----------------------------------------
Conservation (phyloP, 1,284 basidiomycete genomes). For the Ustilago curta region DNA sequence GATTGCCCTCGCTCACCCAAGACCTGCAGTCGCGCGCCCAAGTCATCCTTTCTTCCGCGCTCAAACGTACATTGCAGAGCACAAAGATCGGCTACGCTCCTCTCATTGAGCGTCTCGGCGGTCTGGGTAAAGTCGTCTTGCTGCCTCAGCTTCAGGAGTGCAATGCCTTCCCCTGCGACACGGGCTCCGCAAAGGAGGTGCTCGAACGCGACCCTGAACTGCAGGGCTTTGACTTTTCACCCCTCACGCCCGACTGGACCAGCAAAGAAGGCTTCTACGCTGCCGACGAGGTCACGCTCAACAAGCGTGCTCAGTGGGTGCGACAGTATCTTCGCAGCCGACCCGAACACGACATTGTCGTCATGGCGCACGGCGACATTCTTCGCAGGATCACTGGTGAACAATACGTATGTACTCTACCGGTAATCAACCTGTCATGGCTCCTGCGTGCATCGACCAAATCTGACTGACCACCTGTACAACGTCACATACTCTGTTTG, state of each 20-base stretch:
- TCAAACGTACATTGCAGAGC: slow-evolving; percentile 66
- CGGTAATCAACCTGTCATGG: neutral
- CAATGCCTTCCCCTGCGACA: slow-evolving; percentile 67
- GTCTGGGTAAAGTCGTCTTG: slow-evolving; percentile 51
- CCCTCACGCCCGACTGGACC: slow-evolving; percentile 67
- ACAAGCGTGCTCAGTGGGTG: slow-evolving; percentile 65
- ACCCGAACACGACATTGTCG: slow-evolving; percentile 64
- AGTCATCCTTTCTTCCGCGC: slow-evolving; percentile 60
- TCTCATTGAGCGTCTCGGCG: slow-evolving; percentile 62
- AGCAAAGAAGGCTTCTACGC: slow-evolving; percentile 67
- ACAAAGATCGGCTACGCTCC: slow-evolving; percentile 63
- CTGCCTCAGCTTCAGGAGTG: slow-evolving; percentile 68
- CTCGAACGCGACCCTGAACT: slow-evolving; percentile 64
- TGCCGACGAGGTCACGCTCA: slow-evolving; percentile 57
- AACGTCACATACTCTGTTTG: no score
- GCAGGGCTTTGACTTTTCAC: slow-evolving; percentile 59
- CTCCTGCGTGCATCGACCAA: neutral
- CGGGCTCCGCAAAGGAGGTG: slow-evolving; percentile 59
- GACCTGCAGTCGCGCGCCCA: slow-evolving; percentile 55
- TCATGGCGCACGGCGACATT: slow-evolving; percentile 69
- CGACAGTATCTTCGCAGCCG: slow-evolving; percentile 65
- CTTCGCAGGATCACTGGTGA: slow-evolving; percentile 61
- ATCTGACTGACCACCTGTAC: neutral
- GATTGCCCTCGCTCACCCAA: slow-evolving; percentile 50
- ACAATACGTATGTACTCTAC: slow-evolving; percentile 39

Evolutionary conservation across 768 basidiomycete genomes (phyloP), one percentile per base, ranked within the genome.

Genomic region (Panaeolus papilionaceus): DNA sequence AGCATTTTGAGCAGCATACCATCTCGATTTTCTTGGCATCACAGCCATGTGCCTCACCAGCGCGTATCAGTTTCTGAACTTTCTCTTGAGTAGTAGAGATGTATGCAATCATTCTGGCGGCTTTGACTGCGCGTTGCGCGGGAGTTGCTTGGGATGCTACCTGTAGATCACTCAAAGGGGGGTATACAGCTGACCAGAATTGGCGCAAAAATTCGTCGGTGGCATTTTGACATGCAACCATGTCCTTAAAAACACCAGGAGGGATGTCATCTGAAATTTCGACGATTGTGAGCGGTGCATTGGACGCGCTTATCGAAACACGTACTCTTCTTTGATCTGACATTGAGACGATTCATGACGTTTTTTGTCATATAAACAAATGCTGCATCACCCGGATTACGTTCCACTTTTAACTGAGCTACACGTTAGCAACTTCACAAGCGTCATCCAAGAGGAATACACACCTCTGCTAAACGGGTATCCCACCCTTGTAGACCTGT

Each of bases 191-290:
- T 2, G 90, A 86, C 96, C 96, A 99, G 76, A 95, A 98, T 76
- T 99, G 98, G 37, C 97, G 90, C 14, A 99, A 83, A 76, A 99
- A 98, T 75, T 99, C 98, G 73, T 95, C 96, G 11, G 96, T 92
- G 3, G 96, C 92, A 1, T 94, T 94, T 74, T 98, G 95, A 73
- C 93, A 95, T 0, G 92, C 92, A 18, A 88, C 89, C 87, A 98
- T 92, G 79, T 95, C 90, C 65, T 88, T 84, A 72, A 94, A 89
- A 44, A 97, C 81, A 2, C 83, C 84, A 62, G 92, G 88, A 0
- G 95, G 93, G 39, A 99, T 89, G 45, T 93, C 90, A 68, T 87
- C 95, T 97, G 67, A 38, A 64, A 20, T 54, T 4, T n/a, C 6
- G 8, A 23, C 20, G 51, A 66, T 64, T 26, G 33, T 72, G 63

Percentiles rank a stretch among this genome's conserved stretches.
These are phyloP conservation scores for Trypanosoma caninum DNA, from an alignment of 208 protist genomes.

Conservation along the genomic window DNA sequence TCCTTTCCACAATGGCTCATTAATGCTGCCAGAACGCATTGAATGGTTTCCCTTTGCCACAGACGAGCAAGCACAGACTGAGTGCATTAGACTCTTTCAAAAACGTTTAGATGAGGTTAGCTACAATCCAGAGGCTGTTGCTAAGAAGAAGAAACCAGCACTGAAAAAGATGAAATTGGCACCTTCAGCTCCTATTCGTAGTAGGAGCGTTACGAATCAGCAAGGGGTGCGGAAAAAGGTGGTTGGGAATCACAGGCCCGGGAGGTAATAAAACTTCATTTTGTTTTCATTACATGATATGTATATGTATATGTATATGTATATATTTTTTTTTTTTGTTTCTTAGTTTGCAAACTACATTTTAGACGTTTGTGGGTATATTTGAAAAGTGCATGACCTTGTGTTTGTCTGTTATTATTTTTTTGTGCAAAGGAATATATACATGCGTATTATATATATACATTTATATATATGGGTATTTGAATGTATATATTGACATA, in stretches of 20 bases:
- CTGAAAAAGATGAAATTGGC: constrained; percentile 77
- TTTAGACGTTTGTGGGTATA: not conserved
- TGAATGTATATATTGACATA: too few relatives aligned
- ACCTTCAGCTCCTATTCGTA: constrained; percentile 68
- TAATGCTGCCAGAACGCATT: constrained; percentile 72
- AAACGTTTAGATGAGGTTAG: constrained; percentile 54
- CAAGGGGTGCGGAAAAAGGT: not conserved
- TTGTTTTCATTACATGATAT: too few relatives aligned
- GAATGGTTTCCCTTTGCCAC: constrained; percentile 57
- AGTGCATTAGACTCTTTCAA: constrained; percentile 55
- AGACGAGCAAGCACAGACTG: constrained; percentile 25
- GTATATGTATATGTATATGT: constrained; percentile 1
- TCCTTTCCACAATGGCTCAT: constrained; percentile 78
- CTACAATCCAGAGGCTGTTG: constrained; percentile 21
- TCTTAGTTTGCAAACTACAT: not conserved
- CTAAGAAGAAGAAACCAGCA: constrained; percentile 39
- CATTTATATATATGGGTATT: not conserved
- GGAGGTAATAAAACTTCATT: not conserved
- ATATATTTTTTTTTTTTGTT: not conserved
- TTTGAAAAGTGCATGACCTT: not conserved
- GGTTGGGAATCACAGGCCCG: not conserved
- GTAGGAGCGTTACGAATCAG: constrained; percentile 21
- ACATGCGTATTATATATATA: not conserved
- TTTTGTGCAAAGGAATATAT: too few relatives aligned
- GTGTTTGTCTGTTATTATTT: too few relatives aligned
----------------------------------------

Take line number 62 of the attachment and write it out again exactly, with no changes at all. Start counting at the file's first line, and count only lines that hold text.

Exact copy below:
- TTTGAAAAGTGCATGACCTT: not conserved